certainty whether or not the
E
-
money Directive can be applied to, for instance, a private decentralized peer
-
to
-
peer currency such
as Bitcoin.

But, as noted, even if such virtual currency would not fall under the scope of the E
-
money
Directive, practice h
as shown that lawmakers are still keen on imposing certain rules.

Second, both
directives include a few rather broad exceptions to their scope of application. A service provider can,
for instance, escape the scope of this legal framework by providing added

value services. In
doing so,
the service provider c
ould exceed the scope of services of a mere intermediary and thus

not

fall
under the directives’ scope of application. Also, the directives limit their scope to services that enjoy
a broader acceptance. L
imited schemes, such as most loyalty schemes, are exempt from their scope.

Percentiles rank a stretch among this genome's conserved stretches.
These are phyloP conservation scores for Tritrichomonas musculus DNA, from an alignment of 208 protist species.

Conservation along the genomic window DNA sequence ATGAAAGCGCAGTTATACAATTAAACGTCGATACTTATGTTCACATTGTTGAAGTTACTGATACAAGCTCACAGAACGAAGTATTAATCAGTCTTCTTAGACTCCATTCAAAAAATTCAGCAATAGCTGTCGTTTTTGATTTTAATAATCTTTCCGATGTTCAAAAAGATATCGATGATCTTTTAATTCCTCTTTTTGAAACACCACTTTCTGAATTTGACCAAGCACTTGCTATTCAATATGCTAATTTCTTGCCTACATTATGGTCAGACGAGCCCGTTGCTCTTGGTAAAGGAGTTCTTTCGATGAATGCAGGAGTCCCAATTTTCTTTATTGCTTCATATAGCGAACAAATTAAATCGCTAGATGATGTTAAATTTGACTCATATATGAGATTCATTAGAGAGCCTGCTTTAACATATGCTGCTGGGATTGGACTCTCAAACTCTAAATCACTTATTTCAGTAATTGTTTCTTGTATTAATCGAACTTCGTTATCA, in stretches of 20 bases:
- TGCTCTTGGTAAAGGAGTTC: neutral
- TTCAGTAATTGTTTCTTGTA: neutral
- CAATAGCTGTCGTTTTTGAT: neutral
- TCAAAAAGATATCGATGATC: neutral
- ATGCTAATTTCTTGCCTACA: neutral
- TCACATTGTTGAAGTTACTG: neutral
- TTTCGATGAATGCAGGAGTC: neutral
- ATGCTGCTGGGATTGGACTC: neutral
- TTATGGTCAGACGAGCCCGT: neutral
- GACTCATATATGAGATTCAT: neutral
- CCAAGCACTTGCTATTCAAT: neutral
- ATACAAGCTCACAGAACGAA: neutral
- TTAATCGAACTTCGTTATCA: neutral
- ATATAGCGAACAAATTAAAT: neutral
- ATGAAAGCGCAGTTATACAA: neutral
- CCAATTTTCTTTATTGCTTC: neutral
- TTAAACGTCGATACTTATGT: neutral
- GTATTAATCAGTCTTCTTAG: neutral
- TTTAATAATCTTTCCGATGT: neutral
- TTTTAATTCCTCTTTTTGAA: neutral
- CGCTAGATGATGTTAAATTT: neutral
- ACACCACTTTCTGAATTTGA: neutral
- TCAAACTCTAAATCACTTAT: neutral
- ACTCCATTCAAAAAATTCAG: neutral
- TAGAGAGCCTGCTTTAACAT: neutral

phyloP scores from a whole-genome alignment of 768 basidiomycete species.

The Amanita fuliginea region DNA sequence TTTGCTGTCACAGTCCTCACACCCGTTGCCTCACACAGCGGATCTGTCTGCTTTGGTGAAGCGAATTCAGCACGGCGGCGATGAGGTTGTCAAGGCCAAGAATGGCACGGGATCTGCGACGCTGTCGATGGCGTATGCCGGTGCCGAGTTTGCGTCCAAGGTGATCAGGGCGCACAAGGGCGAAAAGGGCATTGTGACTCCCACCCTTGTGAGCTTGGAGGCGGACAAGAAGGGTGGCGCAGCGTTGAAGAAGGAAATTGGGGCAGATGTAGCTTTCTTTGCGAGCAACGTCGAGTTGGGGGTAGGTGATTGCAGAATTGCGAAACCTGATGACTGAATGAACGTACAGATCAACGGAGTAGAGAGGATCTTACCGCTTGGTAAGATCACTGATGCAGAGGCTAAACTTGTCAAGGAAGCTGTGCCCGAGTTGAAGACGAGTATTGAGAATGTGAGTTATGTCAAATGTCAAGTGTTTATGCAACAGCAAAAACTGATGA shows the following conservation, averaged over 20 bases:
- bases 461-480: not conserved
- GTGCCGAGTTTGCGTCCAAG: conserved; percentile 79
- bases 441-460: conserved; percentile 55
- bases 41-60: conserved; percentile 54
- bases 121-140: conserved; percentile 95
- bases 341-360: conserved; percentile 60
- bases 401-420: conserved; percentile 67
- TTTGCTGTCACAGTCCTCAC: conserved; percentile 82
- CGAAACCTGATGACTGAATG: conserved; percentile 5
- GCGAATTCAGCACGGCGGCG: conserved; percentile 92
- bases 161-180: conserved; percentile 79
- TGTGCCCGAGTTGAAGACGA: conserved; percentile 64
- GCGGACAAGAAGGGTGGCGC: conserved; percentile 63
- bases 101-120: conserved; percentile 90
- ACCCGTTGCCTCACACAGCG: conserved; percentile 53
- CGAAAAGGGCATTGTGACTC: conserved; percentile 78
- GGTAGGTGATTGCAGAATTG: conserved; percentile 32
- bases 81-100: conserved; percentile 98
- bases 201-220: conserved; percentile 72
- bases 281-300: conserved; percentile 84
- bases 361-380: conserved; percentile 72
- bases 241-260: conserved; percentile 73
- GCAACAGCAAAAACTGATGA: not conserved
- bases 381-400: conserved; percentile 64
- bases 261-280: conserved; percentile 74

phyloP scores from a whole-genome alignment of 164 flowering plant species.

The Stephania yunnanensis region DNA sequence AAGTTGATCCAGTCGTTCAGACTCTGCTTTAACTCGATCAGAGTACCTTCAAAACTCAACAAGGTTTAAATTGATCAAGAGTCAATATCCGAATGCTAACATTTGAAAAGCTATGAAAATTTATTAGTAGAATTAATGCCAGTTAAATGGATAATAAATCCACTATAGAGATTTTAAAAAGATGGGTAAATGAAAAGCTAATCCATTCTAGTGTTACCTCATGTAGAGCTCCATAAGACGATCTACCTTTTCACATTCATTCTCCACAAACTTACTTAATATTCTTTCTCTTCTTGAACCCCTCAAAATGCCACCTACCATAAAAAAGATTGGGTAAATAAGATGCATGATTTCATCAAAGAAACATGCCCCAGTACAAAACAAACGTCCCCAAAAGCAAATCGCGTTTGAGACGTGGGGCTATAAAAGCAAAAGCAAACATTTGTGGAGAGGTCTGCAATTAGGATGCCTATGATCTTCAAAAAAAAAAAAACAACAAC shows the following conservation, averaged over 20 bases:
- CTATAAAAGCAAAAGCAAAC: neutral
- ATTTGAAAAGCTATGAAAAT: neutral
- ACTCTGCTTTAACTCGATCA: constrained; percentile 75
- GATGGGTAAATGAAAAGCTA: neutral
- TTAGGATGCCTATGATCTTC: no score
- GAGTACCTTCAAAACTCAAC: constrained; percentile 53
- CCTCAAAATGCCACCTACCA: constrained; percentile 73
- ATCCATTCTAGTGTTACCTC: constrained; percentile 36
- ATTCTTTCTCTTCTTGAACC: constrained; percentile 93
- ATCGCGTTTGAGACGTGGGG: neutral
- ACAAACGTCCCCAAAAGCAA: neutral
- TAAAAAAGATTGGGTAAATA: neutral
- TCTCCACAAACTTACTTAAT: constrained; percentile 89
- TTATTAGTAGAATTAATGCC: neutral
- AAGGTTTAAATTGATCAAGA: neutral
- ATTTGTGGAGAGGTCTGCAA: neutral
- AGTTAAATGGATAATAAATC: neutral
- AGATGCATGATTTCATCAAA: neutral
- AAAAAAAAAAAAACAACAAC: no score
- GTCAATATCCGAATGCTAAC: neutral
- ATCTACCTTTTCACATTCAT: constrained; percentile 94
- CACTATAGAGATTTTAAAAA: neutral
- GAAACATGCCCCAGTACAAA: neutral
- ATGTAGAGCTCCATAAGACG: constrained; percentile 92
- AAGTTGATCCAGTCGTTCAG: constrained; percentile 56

27

/
28


While understandable from the perspective of not wanting to ‘overregulate’ a young and growing
market and the many startups in this field, the phrasing of this exception is rather a
mbiguous. As the
directives do not apply to services aimed at a ‘limited network’ of service providers and offering a
‘limited range’ of goods or services, discussion can be held over how this notion of ‘limited’ should be
interpreted. In the case of the r
ising market of application stores, for instance, the generally closed
nature of such platform could be argued to be a ‘limited network’, with applications being a ‘limited
range’ of goods or services. However, considering the growth of what is already ref
erred to as the
‘app economy’, it can be questioned
whether such platforms should be able to benefit from this
broad scope
exception